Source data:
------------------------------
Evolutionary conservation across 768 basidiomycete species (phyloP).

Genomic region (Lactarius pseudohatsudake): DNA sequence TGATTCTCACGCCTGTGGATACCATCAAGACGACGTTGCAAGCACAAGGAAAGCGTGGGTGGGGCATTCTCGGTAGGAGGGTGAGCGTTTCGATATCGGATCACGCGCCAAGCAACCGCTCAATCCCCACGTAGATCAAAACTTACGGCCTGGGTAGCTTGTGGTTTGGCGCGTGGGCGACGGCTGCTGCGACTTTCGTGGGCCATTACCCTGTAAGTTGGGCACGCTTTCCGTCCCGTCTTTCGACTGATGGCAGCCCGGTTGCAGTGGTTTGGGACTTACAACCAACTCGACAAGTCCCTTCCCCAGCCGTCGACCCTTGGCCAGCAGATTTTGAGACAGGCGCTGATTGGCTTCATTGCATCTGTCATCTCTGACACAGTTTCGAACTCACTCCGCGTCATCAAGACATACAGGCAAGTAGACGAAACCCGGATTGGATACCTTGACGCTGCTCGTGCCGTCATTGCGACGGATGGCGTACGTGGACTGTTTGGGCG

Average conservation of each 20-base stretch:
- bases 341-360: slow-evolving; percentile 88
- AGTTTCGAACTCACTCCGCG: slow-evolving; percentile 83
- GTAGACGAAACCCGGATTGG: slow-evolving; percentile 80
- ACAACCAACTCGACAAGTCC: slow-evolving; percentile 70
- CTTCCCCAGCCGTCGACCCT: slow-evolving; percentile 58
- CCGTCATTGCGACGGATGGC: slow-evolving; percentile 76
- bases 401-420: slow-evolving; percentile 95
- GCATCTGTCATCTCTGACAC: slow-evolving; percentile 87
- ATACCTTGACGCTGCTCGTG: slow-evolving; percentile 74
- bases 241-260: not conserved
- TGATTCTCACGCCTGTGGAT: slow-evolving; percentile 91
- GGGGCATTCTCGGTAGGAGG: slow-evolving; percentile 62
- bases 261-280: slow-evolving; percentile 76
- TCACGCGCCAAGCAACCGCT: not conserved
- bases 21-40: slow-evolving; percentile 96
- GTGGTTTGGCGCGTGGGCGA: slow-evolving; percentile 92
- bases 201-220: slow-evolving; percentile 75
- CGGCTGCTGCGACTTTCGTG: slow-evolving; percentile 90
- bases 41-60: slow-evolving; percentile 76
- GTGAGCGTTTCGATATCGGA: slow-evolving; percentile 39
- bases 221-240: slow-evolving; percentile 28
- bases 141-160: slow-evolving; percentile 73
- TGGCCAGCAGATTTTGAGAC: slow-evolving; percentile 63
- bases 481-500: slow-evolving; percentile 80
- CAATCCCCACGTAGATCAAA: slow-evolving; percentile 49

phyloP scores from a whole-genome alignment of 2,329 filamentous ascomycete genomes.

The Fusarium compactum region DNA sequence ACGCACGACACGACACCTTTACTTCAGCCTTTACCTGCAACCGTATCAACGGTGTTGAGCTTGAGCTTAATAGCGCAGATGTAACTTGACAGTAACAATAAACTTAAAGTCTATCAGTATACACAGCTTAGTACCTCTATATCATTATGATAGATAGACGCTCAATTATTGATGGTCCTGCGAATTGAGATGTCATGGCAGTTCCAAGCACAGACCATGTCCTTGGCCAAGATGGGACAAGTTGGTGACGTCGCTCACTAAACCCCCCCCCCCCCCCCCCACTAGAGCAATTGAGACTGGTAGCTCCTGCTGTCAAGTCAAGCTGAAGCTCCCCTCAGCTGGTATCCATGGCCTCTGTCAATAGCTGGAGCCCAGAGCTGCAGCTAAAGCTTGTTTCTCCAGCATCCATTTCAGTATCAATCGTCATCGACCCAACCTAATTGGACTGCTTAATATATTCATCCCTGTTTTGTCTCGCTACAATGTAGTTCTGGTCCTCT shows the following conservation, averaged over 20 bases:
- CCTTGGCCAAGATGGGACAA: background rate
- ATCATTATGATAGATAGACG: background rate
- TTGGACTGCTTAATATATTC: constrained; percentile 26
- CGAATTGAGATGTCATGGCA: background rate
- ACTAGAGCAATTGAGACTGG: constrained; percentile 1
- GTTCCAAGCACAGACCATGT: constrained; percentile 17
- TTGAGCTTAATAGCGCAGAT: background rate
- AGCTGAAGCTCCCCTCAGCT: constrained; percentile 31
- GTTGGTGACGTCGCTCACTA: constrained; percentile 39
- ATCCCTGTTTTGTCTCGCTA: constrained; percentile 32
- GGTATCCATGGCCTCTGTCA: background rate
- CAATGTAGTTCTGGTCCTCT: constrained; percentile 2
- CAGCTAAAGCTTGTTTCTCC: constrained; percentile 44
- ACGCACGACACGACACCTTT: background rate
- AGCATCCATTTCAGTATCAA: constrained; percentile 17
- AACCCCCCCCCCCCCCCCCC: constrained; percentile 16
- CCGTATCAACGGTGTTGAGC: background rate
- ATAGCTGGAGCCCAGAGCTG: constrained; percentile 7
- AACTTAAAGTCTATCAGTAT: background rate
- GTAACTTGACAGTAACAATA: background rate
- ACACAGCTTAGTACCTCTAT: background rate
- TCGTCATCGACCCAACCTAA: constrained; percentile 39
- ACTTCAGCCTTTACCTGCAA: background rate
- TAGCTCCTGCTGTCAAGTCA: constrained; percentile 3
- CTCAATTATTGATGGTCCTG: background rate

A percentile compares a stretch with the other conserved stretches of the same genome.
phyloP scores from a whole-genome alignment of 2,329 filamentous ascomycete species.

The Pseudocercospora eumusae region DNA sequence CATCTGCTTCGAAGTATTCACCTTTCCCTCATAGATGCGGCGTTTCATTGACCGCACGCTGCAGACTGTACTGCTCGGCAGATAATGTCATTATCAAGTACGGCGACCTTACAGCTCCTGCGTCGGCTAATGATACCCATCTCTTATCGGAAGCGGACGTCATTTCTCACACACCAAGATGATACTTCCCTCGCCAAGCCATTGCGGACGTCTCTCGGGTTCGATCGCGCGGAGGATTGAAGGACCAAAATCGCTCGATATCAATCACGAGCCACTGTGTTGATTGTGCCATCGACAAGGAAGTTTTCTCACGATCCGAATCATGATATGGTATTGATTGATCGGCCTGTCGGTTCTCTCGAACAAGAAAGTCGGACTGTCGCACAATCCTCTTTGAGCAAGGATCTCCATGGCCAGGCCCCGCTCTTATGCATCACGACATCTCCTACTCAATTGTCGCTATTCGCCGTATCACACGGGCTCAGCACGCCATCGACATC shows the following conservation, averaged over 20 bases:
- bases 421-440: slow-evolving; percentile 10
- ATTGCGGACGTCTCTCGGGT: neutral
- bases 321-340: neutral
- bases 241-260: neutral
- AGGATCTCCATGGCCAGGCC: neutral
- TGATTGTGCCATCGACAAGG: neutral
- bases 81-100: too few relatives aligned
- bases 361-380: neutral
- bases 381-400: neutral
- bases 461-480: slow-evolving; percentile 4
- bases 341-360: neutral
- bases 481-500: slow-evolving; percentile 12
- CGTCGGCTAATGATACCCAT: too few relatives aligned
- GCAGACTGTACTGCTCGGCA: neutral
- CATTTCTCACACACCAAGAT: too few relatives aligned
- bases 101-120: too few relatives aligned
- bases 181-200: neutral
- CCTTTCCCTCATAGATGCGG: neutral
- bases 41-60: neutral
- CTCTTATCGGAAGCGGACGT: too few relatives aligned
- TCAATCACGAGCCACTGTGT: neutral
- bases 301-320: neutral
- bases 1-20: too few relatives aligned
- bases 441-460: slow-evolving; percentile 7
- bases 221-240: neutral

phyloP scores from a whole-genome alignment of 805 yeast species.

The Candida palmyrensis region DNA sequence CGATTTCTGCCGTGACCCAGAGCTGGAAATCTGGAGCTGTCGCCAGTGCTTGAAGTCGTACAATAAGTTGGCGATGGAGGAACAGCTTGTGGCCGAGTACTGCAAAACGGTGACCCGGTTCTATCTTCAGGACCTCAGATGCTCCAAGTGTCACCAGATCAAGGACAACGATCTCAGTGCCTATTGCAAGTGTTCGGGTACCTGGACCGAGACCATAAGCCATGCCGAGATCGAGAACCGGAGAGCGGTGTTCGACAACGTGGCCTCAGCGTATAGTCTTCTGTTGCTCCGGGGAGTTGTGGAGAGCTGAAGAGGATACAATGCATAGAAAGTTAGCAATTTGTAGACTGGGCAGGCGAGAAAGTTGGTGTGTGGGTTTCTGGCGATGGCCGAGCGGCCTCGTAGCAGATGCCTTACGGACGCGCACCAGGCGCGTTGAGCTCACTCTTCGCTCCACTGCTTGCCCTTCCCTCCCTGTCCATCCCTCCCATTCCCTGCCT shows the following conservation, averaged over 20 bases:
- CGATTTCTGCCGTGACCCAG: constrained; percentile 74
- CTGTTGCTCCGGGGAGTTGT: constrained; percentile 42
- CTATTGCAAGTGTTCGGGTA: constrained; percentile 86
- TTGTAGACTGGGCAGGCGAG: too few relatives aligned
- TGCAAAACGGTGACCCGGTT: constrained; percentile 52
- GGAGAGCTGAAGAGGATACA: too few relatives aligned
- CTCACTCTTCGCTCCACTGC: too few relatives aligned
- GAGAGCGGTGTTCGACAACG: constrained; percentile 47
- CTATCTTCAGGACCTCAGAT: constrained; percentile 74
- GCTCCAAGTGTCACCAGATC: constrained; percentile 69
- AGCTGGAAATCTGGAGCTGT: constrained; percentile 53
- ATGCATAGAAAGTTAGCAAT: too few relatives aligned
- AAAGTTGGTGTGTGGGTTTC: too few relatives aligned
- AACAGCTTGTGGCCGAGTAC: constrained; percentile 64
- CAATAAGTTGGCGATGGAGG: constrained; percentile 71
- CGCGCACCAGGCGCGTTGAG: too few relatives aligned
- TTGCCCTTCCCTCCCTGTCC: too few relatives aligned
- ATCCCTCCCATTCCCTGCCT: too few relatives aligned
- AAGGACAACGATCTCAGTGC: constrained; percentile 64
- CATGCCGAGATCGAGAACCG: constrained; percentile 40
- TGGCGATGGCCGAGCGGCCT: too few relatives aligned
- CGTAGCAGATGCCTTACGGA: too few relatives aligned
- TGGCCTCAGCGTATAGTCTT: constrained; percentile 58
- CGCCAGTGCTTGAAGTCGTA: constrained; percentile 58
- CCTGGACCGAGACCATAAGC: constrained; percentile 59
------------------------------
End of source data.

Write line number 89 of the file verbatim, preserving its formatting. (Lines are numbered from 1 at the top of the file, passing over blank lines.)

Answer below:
- TTGTAGACTGGGCAGGCGAG: too few relatives aligned